People choosing to lead from “above the line” also experience sustainable happiness. Happiness, as it is measured and researched, is essential to long-term health, engagement, and success. Simply put, happy people get sick less, are more energetic and spread optimism around. Thus, happy people are poised to doing great work for all stakeholders involved (themselves, people, company, etc.).

Last but not least, “above the line” leaders are more engaged and create environments with much higher levels of engagement among their team members.

It is therefore mandatory, for the overall health of oneself and the company, for leaders to position themselves “above the line” in as many situations as possible. That’s why awareness, followed by shifting one’s mindset and behaviour, play such an important role.



As the road to conscious leadership slowly becomes more and more traveled by each individual, one mention is worth being brought to attention.

As Jim Dether puts it:

All of life is occurring as one big conversation.

Sometimes this conversation is between individual people, sometimes it’s between groups and nations. Sometimes this conversation is between an individual and the universe and often this conversation occurs inside one person. All are valid and all are present.

And all conversations have both content and context.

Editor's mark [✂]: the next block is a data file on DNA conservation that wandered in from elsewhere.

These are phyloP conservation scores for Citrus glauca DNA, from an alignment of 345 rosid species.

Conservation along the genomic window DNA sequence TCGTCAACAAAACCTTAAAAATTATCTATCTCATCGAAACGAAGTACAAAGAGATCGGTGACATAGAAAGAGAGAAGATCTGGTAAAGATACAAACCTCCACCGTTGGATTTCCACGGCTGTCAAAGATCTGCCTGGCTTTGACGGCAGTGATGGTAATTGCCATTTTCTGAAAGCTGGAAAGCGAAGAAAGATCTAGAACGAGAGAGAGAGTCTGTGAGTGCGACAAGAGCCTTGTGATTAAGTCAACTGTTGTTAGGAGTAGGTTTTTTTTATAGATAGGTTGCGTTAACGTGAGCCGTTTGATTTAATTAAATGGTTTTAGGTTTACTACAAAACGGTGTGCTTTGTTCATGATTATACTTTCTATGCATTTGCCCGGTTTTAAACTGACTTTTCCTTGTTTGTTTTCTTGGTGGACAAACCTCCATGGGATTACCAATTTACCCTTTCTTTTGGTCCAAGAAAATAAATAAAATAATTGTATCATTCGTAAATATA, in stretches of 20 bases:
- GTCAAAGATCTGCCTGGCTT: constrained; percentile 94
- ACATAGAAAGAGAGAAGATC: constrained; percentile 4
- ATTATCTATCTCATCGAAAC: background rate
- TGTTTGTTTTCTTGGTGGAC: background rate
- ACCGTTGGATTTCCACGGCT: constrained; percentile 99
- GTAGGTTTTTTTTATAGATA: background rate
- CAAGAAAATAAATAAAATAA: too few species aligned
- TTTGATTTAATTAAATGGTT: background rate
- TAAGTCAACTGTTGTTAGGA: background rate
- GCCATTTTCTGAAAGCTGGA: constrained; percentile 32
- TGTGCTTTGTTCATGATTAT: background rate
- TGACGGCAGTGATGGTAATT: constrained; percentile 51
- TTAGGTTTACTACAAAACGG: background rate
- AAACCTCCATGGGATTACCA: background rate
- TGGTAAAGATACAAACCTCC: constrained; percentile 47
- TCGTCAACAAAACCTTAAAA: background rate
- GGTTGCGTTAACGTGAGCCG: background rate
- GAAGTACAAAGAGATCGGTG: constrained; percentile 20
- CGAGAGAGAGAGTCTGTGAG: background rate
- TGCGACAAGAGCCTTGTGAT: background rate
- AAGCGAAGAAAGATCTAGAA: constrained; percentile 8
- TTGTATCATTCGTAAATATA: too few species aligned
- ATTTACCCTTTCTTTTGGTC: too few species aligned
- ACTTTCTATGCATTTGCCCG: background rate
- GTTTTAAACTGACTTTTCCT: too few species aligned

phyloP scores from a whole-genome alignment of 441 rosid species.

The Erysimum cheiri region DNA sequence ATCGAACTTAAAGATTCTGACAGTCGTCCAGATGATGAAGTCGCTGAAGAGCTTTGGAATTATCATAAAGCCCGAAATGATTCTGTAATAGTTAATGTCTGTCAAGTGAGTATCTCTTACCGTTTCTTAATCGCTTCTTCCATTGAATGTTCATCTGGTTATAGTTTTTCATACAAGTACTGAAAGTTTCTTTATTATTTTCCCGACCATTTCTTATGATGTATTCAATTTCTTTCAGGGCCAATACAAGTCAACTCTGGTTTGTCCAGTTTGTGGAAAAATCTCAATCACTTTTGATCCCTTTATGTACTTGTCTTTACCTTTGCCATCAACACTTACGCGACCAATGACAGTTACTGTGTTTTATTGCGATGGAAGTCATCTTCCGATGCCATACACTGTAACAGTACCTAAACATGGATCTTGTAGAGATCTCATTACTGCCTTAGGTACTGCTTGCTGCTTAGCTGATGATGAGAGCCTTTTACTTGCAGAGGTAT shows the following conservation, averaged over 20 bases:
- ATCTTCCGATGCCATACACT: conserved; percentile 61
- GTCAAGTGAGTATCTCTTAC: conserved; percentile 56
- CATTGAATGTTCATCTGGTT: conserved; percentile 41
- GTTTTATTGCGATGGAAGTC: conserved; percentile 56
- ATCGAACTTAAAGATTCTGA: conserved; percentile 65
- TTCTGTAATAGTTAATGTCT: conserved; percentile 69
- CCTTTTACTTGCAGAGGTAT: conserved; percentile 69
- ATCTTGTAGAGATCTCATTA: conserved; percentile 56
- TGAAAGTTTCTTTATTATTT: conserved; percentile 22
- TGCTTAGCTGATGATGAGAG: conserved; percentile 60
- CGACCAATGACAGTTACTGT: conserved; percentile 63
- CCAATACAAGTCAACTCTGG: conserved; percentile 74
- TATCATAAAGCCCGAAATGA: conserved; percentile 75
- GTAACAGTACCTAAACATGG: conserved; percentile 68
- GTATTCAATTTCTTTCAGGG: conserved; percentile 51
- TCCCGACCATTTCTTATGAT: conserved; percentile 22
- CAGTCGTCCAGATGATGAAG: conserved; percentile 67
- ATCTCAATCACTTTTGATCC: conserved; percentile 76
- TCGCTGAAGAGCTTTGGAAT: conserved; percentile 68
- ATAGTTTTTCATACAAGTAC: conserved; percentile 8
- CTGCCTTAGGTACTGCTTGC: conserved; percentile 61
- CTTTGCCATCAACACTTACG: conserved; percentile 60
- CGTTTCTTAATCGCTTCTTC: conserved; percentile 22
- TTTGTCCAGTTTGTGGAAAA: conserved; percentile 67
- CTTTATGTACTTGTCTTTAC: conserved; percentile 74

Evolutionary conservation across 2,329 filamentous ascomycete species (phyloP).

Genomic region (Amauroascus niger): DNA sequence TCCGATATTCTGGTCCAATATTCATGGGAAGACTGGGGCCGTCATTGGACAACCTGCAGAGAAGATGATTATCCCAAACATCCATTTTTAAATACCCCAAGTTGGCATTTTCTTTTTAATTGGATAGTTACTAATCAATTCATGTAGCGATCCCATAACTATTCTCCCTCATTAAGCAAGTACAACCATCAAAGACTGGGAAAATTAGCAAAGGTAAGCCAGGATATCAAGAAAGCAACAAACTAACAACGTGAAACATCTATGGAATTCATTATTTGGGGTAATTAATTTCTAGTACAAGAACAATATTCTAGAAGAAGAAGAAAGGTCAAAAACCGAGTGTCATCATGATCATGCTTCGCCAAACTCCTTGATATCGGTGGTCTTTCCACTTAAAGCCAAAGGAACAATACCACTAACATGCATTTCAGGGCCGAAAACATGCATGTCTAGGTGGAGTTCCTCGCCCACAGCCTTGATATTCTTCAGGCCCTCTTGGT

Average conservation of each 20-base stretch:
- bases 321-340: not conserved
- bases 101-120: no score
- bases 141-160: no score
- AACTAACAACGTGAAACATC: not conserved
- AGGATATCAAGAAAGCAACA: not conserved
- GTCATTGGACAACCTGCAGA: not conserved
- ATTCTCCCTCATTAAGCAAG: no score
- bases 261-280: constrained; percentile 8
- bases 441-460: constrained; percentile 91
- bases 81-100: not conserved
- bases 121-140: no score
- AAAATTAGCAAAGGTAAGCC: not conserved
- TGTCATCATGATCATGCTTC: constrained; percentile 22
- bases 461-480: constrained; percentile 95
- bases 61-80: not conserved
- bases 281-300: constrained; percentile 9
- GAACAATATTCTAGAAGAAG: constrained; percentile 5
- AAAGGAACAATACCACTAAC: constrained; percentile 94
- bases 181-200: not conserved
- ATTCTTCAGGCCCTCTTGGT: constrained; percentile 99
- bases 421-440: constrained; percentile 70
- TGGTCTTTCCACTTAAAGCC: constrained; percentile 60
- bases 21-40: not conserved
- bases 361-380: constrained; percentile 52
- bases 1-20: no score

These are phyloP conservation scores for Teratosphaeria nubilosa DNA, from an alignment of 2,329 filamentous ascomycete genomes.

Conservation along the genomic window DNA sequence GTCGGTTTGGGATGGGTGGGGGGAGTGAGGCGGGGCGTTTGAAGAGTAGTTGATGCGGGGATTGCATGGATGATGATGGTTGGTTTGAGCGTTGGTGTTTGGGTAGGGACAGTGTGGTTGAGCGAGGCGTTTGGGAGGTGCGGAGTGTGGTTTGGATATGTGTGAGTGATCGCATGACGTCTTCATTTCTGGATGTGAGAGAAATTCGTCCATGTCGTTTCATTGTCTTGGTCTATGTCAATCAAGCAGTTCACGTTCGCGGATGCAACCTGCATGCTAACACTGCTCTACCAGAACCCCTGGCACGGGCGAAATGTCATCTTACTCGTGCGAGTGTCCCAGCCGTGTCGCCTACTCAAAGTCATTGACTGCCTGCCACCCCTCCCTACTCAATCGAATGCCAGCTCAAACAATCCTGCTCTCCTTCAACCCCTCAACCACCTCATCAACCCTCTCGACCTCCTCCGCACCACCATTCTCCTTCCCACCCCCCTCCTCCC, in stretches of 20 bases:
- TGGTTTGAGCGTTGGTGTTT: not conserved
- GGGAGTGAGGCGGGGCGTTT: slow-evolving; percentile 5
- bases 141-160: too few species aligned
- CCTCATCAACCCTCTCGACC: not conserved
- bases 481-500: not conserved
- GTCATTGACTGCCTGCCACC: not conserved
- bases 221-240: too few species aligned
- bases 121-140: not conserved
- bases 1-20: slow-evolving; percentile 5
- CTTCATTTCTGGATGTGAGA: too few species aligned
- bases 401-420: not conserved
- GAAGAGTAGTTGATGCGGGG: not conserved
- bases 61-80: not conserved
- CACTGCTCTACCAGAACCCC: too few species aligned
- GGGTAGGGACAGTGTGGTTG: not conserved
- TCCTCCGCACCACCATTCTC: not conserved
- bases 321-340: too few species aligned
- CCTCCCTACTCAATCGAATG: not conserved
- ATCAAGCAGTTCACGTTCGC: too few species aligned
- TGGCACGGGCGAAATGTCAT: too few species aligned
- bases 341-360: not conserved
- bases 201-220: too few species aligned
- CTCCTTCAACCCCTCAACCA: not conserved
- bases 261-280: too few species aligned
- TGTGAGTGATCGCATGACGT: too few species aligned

Content answers the question, “What are we talking about?”. Context answers the question, “How are we talking about the content?”.

Based on the simple model described above, conversations occur either from “above the line” or from “below the line”. For example, leaders can talk about the broken production build from “above” or “below the line”. Or they can talk about the market share of the company from “above” or “below the line”.

In all of these conversations, the content (the what) is pretty straightforward – the production build, the market share, etc. However, in our experience, great leaders pay more attention to the context (the how) of the conversations that are occurring rather than to what is being talked about. This is a mark of leading “above the line”. We second the author in believing that any problem is attackable and that related conversations will eventually present solutions as long as they are conducted from an “above the line” perspective (focusing on openness, genuine curiosity and a desire to learn).



It seems pretty clear “above the line” is the winner here. But how do we get there? How do we become conscious leaders, capable of leading from “above the line”?

Well, there are many points leaders can take into account, as the responsibilities of their jobs unfold before them. “Above the line” leaders encourage behaviours such as: taking radical responsibility and ownership, learning through curiosity, openly expressing their feelings, speaking candidly, eliminating gossip in groups, practicing integrity, displaying appreciation for their peers, exploring opposite alternatives, creating win for all solutions, and many others.

However, this is a road of constant practice. If you think you can read this article or Jim Dether’s book, and become a conscious leader without practicing, well … you’re kidding yourself. Becoming a better leader is an ongoing process. And one must also acknowledge that he/she will sometimes fail in this endeavour. Remaining open to learning and committed to improving your skills is the best attitude you can have along this never-ending journey.

Last but not least, I recommend reading the book. It expands greatly upon this simple binary model (“above” vs. “below the line”), and the author provides readers with some practical advice on how to become conscious leaders.

Good luck!